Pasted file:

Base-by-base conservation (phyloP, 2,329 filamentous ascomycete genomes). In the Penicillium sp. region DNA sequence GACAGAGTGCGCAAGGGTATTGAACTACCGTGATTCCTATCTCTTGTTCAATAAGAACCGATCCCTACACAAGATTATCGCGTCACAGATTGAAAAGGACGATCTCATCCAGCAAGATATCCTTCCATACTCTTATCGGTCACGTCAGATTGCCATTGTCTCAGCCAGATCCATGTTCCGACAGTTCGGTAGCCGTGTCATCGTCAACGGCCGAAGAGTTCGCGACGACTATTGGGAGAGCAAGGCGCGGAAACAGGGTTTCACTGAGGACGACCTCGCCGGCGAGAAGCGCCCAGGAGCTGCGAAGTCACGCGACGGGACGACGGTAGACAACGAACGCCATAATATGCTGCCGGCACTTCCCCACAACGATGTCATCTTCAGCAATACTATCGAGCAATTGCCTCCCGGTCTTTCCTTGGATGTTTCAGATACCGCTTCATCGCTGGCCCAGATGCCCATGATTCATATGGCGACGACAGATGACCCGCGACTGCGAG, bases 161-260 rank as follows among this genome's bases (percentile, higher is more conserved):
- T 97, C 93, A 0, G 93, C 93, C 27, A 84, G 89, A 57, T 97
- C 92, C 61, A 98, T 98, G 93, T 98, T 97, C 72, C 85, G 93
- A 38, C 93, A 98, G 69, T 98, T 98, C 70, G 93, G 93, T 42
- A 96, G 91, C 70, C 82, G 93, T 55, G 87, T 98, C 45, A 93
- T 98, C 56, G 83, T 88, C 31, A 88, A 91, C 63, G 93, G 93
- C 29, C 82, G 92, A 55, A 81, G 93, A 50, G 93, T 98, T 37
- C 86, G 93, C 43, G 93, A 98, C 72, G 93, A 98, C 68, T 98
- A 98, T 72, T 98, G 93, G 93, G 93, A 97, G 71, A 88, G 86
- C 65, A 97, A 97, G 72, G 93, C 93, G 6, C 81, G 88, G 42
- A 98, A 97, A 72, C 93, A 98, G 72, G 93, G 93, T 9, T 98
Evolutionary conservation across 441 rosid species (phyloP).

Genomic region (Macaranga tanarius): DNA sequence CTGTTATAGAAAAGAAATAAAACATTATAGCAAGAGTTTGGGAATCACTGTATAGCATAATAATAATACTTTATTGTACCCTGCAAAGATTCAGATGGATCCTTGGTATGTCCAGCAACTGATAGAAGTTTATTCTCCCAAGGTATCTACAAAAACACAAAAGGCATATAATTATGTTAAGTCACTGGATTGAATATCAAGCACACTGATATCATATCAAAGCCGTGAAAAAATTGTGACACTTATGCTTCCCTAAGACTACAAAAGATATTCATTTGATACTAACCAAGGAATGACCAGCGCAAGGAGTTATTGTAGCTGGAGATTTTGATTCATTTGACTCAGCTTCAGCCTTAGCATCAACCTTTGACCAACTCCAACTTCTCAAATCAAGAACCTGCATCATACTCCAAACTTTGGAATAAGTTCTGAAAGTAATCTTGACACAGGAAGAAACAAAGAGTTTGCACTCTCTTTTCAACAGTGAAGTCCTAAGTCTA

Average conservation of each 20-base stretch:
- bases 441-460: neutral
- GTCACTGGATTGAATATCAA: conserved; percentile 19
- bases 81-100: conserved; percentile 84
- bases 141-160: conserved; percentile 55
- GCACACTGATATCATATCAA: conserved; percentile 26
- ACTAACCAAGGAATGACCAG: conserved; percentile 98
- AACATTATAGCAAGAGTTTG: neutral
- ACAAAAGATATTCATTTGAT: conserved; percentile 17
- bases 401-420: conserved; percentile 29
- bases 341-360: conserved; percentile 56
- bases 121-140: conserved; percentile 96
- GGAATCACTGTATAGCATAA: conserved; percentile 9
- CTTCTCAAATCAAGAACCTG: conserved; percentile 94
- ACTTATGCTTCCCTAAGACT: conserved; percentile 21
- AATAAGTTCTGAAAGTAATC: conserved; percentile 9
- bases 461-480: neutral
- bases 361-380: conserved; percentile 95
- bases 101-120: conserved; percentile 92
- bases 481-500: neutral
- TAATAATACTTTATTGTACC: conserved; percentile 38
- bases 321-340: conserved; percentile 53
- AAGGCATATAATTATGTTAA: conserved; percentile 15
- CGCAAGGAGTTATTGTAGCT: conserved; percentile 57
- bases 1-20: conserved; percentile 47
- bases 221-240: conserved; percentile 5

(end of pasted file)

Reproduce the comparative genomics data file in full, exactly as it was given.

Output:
Base-by-base conservation (phyloP, 2,329 filamentous ascomycete genomes). In the Penicillium sp. region DNA sequence GACAGAGTGCGCAAGGGTATTGAACTACCGTGATTCCTATCTCTTGTTCAATAAGAACCGATCCCTACACAAGATTATCGCGTCACAGATTGAAAAGGACGATCTCATCCAGCAAGATATCCTTCCATACTCTTATCGGTCACGTCAGATTGCCATTGTCTCAGCCAGATCCATGTTCCGACAGTTCGGTAGCCGTGTCATCGTCAACGGCCGAAGAGTTCGCGACGACTATTGGGAGAGCAAGGCGCGGAAACAGGGTTTCACTGAGGACGACCTCGCCGGCGAGAAGCGCCCAGGAGCTGCGAAGTCACGCGACGGGACGACGGTAGACAACGAACGCCATAATATGCTGCCGGCACTTCCCCACAACGATGTCATCTTCAGCAATACTATCGAGCAATTGCCTCCCGGTCTTTCCTTGGATGTTTCAGATACCGCTTCATCGCTGGCCCAGATGCCCATGATTCATATGGCGACGACAGATGACCCGCGACTGCGAG, bases 161-260 rank as follows among this genome's bases (percentile, higher is more conserved):
- T 97, C 93, A 0, G 93, C 93, C 27, A 84, G 89, A 57, T 97
- C 92, C 61, A 98, T 98, G 93, T 98, T 97, C 72, C 85, G 93
- A 38, C 93, A 98, G 69, T 98, T 98, C 70, G 93, G 93, T 42
- A 96, G 91, C 70, C 82, G 93, T 55, G 87, T 98, C 45, A 93
- T 98, C 56, G 83, T 88, C 31, A 88, A 91, C 63, G 93, G 93
- C 29, C 82, G 92, A 55, A 81, G 93, A 50, G 93, T 98, T 37
- C 86, G 93, C 43, G 93, A 98, C 72, G 93, A 98, C 68, T 98
- A 98, T 72, T 98, G 93, G 93, G 93, A 97, G 71, A 88, G 86
- C 65, A 97, A 97, G 72, G 93, C 93, G 6, C 81, G 88, G 42
- A 98, A 97, A 72, C 93, A 98, G 72, G 93, G 93, T 9, T 98
Evolutionary conservation across 441 rosid species (phyloP).

Genomic region (Macaranga tanarius): DNA sequence CTGTTATAGAAAAGAAATAAAACATTATAGCAAGAGTTTGGGAATCACTGTATAGCATAATAATAATACTTTATTGTACCCTGCAAAGATTCAGATGGATCCTTGGTATGTCCAGCAACTGATAGAAGTTTATTCTCCCAAGGTATCTACAAAAACACAAAAGGCATATAATTATGTTAAGTCACTGGATTGAATATCAAGCACACTGATATCATATCAAAGCCGTGAAAAAATTGTGACACTTATGCTTCCCTAAGACTACAAAAGATATTCATTTGATACTAACCAAGGAATGACCAGCGCAAGGAGTTATTGTAGCTGGAGATTTTGATTCATTTGACTCAGCTTCAGCCTTAGCATCAACCTTTGACCAACTCCAACTTCTCAAATCAAGAACCTGCATCATACTCCAAACTTTGGAATAAGTTCTGAAAGTAATCTTGACACAGGAAGAAACAAAGAGTTTGCACTCTCTTTTCAACAGTGAAGTCCTAAGTCTA

Average conservation of each 20-base stretch:
- bases 441-460: neutral
- GTCACTGGATTGAATATCAA: conserved; percentile 19
- bases 81-100: conserved; percentile 84
- bases 141-160: conserved; percentile 55
- GCACACTGATATCATATCAA: conserved; percentile 26
- ACTAACCAAGGAATGACCAG: conserved; percentile 98
- AACATTATAGCAAGAGTTTG: neutral
- ACAAAAGATATTCATTTGAT: conserved; percentile 17
- bases 401-420: conserved; percentile 29
- bases 341-360: conserved; percentile 56
- bases 121-140: conserved; percentile 96
- GGAATCACTGTATAGCATAA: conserved; percentile 9
- CTTCTCAAATCAAGAACCTG: conserved; percentile 94
- ACTTATGCTTCCCTAAGACT: conserved; percentile 21
- AATAAGTTCTGAAAGTAATC: conserved; percentile 9
- bases 461-480: neutral
- bases 361-380: conserved; percentile 95
- bases 101-120: conserved; percentile 92
- bases 481-500: neutral
- TAATAATACTTTATTGTACC: conserved; percentile 38
- bases 321-340: conserved; percentile 53
- AAGGCATATAATTATGTTAA: conserved; percentile 15
- CGCAAGGAGTTATTGTAGCT: conserved; percentile 57
- bases 1-20: conserved; percentile 47
- bases 221-240: conserved; percentile 5